Wednesday 20 July 2016

Ancient African Agriculture

Words like agriculture and cultivation are strongly associated with humans. 10,000 years ago agriculture revolutionized everything from our societies to our genetics. Yet the phenomenon is not just restricted to our species. Other, often overlooked species of farmer, are ants and termites. Certain species will allow the growth of fungus within their colonies which serve to break down plant matter into digestible material. These farms are complex with the worker ants carefully maintaining conditions suitable for growth, removing competitive species of fungus, and repelling others which might eat the crop. Now recent evidence has shown that this practice of fungal agriculture is far older than our own 10,000 year-old origin date.

A comparison of the fossil burrows and
fungus (left) with modern examples (right)
Previously, genetic studies suggested that fungal farming in termites originated at least 31 million years ago. Yet fossil evidence confirms the existence of farming behaviours just 6 million years after this proposed origin; in-situ gardens of fungus, within termite colonies, from the Rukwa rift basin in the Tanzanian portion of the Great African Rift Valley.

Volcanic ash in-filling the colony galleries, as well as preserving the delicate internal structures, allowed for accurate dating of the specimens to 25 million years old. Some of the in-filling material, however, was composed of grains with a spherical texture and composition consistent with mylospheres - pellets of fecal matter, plant material and fungal spores which act as the starting material for fungal gardens. A smaller number of specimens preserved sections of the developed fungus combs themselves.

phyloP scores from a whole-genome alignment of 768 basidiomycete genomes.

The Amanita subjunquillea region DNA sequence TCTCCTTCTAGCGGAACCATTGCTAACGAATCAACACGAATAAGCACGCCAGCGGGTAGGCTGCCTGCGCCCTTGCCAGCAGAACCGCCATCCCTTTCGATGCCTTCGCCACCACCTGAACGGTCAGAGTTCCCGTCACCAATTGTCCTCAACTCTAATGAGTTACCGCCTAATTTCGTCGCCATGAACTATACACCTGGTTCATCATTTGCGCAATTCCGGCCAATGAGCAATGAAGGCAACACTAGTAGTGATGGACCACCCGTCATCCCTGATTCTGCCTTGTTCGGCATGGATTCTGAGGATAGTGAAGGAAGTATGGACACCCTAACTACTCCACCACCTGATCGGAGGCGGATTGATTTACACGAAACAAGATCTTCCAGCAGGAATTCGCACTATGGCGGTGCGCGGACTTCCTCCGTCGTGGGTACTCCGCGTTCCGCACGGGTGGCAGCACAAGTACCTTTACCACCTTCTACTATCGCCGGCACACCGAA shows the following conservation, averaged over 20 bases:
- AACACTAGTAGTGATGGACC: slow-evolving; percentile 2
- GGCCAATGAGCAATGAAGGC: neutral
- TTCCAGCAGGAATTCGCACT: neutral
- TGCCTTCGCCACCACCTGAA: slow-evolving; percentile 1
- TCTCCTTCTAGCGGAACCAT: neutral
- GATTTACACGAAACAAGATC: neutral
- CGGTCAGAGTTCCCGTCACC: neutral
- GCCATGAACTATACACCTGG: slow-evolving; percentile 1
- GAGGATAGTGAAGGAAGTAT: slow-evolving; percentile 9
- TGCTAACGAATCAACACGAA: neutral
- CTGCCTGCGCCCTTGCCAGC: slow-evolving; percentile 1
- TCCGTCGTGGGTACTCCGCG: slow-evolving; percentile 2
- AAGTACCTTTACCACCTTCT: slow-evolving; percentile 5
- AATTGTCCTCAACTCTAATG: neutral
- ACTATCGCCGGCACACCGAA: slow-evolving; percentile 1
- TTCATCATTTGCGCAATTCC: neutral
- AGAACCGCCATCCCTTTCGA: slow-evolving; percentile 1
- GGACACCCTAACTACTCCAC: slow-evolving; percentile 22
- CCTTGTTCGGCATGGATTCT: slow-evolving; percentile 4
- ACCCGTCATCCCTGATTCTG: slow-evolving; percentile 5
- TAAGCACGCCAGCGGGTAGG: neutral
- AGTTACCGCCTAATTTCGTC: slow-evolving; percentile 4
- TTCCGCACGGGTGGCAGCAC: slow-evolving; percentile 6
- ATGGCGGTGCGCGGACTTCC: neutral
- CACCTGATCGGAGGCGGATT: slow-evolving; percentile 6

Preserved mylospheres within the burrows
Apart from confirming the antiquity of the symbiotic relationship between termites and fungus, the discovery has interesting implications for the origin of the practice itself. 25 million years ago, Africa was covered by tropical rainforests. As time progressed, drier climates resulted in the development of grasslands until a final climatic shift just a few million years ago resulted in the spread of deserts across much of the continent.

Arid climates developed much earlier in Tanzania, however, due to the opening of the Great African Rift. Fungal farming dramatically increased the range of habitats available to termites, allowing them to adapt to newly arid niches, as well as a generally harsher climate. While not worth the tens of billions that human agriculture generates today, termite agriculture has had a vital influence on the planet's characteristics for far longer.